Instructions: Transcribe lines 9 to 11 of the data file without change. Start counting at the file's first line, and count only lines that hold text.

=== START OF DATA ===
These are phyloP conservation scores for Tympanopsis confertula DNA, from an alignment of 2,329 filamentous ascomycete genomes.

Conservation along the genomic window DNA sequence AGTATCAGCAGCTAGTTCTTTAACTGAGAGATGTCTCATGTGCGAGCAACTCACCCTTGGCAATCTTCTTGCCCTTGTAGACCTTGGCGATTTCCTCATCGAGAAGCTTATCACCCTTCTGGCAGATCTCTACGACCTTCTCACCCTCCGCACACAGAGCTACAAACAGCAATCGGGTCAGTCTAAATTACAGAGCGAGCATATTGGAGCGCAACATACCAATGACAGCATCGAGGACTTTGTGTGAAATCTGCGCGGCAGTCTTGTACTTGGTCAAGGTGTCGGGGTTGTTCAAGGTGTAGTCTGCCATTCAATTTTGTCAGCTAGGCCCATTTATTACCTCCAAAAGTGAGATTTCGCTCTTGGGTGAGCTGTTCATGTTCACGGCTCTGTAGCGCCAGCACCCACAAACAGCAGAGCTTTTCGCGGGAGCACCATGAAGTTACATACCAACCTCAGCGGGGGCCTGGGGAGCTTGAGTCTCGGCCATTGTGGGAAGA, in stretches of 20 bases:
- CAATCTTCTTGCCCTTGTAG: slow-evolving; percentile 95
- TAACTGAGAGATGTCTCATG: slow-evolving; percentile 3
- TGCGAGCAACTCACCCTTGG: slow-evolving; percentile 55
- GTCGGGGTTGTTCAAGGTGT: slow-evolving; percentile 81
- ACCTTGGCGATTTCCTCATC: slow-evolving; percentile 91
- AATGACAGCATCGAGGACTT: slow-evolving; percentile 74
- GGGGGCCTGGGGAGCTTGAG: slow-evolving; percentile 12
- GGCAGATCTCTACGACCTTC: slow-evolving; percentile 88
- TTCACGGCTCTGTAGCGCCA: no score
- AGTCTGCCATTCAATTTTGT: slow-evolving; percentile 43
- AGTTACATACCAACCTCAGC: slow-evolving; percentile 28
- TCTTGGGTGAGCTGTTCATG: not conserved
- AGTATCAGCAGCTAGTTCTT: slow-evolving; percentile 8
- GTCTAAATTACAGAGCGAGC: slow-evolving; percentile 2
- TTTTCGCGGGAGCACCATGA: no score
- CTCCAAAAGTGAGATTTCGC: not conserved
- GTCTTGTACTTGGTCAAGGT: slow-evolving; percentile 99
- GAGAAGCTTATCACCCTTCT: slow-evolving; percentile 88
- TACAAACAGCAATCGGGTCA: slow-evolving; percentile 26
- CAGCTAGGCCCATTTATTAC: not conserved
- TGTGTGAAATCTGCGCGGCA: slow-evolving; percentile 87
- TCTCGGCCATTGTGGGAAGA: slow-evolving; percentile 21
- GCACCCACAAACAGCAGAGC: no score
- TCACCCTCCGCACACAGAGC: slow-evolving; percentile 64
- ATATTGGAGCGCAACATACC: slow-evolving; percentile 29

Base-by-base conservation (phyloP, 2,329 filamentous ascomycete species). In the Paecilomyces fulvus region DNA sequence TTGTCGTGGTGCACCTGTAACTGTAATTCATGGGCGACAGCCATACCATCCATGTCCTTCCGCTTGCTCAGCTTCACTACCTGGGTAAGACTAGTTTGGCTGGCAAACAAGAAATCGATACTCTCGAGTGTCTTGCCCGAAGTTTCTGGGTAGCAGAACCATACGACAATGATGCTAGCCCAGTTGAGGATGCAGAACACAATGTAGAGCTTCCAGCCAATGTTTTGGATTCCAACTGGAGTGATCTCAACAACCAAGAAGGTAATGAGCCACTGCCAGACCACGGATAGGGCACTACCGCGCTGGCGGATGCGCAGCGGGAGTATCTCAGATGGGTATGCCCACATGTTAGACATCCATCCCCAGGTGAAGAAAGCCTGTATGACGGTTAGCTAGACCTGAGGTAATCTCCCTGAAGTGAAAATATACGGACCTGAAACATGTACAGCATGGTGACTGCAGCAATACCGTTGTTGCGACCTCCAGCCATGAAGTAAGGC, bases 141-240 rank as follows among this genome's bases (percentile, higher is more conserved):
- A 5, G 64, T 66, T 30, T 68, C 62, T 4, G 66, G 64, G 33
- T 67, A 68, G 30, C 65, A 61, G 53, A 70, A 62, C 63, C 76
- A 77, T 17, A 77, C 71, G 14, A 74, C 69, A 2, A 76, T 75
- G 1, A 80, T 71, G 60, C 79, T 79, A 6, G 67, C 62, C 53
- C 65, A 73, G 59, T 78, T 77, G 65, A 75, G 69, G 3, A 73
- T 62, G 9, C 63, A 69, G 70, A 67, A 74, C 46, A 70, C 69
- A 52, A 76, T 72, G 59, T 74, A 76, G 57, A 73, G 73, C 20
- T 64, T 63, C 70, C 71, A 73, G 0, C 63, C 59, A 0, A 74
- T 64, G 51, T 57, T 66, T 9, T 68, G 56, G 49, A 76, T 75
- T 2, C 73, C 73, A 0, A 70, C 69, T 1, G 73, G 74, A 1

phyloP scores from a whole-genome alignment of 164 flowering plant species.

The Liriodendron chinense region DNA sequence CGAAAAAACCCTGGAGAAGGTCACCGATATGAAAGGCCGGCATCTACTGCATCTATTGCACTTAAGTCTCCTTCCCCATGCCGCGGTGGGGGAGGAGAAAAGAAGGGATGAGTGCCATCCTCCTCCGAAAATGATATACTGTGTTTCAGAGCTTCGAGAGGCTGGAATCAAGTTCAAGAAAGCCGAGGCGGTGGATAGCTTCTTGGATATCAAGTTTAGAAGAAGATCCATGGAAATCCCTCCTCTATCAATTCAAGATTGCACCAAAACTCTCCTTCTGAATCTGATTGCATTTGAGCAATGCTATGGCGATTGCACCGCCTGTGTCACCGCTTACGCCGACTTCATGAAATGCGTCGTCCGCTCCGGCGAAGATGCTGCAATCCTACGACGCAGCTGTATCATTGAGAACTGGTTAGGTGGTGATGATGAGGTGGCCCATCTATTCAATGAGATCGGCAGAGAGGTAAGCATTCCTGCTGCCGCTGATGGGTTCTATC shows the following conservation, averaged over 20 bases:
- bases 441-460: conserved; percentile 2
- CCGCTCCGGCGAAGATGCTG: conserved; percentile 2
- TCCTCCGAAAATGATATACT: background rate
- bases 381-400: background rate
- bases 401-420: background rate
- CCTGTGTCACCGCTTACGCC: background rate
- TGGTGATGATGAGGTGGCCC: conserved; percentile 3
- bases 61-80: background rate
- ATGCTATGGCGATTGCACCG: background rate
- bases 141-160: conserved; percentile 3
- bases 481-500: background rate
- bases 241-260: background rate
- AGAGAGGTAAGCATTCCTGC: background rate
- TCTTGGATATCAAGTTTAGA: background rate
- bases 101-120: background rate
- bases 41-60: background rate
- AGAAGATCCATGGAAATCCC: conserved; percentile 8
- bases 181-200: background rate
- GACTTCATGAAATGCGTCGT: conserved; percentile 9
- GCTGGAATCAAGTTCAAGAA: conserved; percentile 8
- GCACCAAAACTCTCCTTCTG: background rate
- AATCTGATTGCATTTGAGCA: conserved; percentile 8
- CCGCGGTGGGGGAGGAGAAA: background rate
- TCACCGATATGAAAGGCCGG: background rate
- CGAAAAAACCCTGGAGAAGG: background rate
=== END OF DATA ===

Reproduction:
- GGGGGCCTGGGGAGCTTGAG: slow-evolving; percentile 12
- GGCAGATCTCTACGACCTTC: slow-evolving; percentile 88
- TTCACGGCTCTGTAGCGCCA: no score